The jury is out on the inaugural GolfSixes, the two-day, two-man team event introduced last week by the European Tour.
The tournament, won by Denmark, had its fair share of critics, but also received rave reviews as a fantastic effort to introduce a new format to the sport – one that will hopefully catch the fancy of millennials and increase the fan base of the Royal & Ancient game.
Obviously, there were several good things happening at the Centurion Club. I personally loved the way players energised the fans – it created a Ryder Cup-like atmosphere that is difficult to replicate in most other tournaments – and I have become a fan of the shot clock, which was actually reduced from 40 seconds on the first day to 30 for the rest of the tournament.
The entrance made by the players on the first tee, accompanied with loud music, pyrotechnics and waving flags, was amazing to watch on TV, and I am sure it would have been the same for fans on ground.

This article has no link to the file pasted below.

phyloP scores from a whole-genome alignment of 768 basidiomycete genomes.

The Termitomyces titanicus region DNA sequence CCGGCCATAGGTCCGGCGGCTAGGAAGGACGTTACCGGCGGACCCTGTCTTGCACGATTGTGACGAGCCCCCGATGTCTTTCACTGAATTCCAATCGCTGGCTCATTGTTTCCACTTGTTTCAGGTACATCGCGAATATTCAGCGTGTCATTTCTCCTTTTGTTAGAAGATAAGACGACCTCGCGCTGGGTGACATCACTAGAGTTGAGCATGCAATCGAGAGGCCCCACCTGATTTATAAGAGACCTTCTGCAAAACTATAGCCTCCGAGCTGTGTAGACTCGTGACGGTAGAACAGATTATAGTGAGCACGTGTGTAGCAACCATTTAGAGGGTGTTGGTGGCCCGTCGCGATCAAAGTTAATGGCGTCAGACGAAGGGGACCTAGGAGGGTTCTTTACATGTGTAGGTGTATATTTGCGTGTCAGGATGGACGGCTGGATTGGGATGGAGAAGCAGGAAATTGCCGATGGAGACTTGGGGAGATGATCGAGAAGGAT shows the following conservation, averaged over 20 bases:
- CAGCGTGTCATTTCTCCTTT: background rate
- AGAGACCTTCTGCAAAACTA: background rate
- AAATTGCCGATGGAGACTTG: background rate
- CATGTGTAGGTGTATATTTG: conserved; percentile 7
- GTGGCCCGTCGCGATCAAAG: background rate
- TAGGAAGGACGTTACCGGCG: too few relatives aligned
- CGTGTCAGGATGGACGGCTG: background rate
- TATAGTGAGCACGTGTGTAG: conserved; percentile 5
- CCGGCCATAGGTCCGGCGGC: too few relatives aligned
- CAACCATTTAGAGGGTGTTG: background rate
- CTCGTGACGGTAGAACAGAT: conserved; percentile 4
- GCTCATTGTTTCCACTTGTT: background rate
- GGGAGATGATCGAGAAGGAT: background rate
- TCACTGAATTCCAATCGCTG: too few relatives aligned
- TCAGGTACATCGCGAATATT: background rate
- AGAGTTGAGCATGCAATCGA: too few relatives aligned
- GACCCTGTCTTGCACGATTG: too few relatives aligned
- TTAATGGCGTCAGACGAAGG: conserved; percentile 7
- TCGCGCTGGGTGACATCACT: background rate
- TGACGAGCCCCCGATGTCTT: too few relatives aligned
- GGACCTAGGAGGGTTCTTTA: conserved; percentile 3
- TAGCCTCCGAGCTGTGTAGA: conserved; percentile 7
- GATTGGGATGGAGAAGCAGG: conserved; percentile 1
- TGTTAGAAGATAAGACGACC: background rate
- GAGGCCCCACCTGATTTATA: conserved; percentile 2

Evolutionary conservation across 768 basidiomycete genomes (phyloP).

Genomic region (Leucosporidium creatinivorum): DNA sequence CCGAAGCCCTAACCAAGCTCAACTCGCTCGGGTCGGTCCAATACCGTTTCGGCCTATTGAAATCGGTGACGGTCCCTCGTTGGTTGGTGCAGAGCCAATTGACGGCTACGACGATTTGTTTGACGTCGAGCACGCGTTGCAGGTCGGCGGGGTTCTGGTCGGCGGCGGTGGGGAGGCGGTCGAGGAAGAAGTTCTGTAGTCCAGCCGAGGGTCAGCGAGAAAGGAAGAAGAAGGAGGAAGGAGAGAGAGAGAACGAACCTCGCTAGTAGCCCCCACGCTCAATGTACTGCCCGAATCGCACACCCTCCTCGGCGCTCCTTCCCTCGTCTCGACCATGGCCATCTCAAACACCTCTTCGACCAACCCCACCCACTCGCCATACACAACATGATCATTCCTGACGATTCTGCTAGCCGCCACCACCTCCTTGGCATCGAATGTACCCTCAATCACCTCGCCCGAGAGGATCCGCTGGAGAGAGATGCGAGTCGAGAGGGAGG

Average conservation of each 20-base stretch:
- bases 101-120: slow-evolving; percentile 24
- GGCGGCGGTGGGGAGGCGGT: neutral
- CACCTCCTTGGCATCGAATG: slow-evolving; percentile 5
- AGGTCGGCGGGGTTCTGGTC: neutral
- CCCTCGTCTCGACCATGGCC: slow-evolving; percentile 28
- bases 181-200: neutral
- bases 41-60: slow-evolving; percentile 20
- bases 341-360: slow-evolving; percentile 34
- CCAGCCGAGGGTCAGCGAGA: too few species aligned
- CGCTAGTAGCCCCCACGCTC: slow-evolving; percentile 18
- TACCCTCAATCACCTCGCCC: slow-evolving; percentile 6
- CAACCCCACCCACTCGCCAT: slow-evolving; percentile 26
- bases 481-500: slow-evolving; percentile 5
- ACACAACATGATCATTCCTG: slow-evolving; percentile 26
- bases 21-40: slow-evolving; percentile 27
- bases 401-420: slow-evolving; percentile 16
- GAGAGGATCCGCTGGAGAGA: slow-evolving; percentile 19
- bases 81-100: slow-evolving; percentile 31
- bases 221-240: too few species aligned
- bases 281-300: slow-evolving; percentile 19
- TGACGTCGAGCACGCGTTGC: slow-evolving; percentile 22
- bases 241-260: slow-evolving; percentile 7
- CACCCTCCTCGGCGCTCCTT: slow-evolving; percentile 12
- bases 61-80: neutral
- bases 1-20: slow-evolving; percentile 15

As for the shot clock, the logistics of using it in a full-field event from tee to green will be difficult to execute, but it is an innovative way of making sure that pace of play is fast. It is one way to answer what seems to be the biggest grudge of most Tour players and serious fans across the globe. However, as with every new thing we experience, there are shortcomings that needs to be addressed.
The first concern would be to find a time and place for such events, because as good as the inaugural GolfSixes was, it cannot become an integral part of a regular Tour.
The first problem I see is how you distribute world ranking points to such events? That is something that concerns more players than how much money is on offer that week.
Another important decision that the Tour needs to make is how much TV coverage to give to such events?
Would major sponsors like DP World and BMW be happy to see an event, worth a couple of million dollars, getting almost half the TV time that they get for putting in excess of $10m? I guess not, unless the Tour can somehow make them stakeholders in the event.